Freddie Mercury lived there while looking for a home in Switzer-land, Vladimir Nabokov used the proceeds of Lolita to fund a suite there for the rest of his life and Deep Purple recorded Smoke on the Water in its lake-side pavilion.
There may not be a more celebrity-studded hotel in Switzerland than the Montreux Palace, arguably the country's most glamorous hostelry.
Images of Frida Kahlo, that nice Jewish girl in traditional Mexican dress who has become the most merchandised art icon in the world, tell you a lot about her native land. That Mexico, where the Catholic conquistadores and indigenous tribes who preceded them were immigrants themselves, is an inherently tolerant country whose Jews feel a deep sense of identity with their adopted country.
An obsessive whose ceaseless overworking has made paint merchants rich, or Britain's greatest living artist? Frank Auerbach's star has risen sharply since seven decades of his work opened to acclaim at the Tate last week.
Like a rock star, Norman Rosenthal sweeps into his favourite Soho café (which does not open until half an hour after he commands me to be there, leaving me standing on a chilly street), one and a quarter hours late for our interview. And, like a rock groupie, I wait patiently, unwilling to relinquish my grasp on this big beast that I've been stalking for three months.
Sales of dates are soaring, and the increased appetite for them is great news for Israel. Although the country is only the world's 18th largest date producer it commands some 60 per cent of the export market for Medjool dates - the most prized and succulent variety.
Only a few days till Rosh Hashanah, and the Jews of Mexico City are making honey cake, chocolate challah and rather more ethnic dishes such as gefilte fish à la Veracruzana (with onions, tomatoes and chillies) before the 10-day holiday kicks in.
Westminster Council is advertising for new traders for Berwick Street market, a hub of Jewish life for two decades either side of the war and a landmark in London trading for 200 years. News of this revitalisation has been greeted with derision by the street's remaining veteran Jewish trader, but for me it merely provoked nostalgia.
A recent trend has seen a slew of young professionals foraging for leaves in the wild and preserving the seasonal harvest.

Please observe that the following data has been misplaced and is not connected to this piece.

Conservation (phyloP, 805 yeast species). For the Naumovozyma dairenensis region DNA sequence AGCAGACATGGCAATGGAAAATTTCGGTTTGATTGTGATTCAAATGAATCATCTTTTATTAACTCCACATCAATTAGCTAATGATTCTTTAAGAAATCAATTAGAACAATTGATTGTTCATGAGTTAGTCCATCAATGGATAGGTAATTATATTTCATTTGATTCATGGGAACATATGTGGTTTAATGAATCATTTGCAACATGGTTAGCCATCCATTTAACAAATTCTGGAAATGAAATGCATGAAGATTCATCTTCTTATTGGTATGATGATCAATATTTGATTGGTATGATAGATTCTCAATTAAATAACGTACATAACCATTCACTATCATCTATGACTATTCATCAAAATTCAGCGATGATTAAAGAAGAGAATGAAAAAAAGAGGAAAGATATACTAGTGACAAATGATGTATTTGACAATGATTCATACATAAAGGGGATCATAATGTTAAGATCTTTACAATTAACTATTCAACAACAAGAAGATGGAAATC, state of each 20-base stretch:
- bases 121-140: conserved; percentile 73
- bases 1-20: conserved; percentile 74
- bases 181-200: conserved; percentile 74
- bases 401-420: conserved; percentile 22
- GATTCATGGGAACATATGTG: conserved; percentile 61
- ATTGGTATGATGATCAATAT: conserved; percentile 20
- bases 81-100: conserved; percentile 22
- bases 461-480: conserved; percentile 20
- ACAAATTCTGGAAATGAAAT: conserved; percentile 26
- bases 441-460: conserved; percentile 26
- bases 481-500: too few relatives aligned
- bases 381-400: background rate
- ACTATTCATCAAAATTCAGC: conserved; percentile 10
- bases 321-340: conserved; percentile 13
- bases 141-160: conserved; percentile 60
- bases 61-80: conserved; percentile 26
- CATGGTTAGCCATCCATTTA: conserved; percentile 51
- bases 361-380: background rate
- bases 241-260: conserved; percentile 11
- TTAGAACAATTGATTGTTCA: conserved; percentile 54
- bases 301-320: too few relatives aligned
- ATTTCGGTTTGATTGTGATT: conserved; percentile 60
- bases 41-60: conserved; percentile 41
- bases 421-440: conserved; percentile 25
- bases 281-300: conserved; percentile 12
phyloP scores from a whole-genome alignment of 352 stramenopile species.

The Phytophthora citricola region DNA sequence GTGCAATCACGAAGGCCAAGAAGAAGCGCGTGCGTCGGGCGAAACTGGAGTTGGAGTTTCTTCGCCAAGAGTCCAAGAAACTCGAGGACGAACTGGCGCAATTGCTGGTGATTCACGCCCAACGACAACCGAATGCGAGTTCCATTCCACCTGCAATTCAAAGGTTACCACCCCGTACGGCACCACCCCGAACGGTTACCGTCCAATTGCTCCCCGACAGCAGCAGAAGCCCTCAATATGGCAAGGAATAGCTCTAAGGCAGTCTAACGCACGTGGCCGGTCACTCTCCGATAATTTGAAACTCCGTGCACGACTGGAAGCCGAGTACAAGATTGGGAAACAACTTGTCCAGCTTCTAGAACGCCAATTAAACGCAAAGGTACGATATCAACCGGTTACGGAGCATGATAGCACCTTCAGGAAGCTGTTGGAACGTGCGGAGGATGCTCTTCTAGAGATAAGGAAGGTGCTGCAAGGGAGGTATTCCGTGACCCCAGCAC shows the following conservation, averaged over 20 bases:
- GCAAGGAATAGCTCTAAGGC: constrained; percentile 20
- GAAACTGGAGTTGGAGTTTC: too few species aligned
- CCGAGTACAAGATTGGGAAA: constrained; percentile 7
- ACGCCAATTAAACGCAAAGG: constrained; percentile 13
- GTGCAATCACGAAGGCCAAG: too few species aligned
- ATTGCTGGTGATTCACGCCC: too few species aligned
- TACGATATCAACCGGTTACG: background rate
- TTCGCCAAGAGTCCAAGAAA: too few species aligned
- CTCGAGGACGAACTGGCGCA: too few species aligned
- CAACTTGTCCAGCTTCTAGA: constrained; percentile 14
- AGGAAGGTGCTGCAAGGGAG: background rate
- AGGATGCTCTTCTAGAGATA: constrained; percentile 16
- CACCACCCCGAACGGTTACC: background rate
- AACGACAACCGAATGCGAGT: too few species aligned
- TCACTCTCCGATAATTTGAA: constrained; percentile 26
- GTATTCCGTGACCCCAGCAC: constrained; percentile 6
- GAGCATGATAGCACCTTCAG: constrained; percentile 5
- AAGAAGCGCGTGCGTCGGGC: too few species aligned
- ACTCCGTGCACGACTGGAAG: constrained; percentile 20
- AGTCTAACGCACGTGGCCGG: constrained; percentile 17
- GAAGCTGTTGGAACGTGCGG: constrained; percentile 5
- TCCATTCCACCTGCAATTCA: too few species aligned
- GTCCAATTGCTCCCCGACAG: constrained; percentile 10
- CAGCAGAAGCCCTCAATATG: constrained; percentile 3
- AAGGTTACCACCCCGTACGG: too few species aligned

Also a growing trend in the restaurant world, today's young adults are teaching themselves skills that died out during our parents' generation but which were survival skills for their forefathers in the shtetl.
With the announcement that Gleneagles, that grande dame of Scottish boltholes, had been sold to the owners of the Hoxton Hotel who brought chic to Shoreditch, the cry must have gone up all over the land: "It's not broke - for heaven's sake don't fix it!"
To know your mother was raped multiple times and obliged to suffer unspeakable humiliation to survive the Holocaust is bad enough. To hear her tell the story chapter and verse and then relive her painful experiences while assembling them into a book must be excruciating.
A Magen David is the last thing you'd expect to stumble across in a remote Italian city famous for its baroque churches. But Lecce was a throbbing centre of Jewish life 500 years ago - and now the Jews are back in Puglia, their footsteps are being traced, unearthed and commemorated.
It may be the modern face of India, but at heart Bangalore is still firmly wedded to the great days of the Raj. Which explains why its best hotel, the Leela Palace, unashamedly takes its inspiration from a maharajah's palace, recalling those glory days rather than the gleaming glass structures of the IT multinationals that strut their stuff on the outskirts of the city.
Had Archduke Franz Ferdinand kept his date with the Chief Rabbi of Sarajevo, the First World War might never have been. Such is the city's legacy, given its position at the crossroads of Europe, with tensions that have brought this east-meets-west metropolis much more than its fair share of suffering.
They are known for their prodigious creativity and wealth, but for the skeleton in their cupboard, not so much. Yet this month the secret will be out - bubbe de Botton famously used her charm and charisma to spy for Israel.
It's everything you'd expect of a 5-star hotel in Tuscany. Castello del Nero offers the 12th-century bones of a noble residence, adapted for modern comfort while preserving ancient features like beams and old brick floors.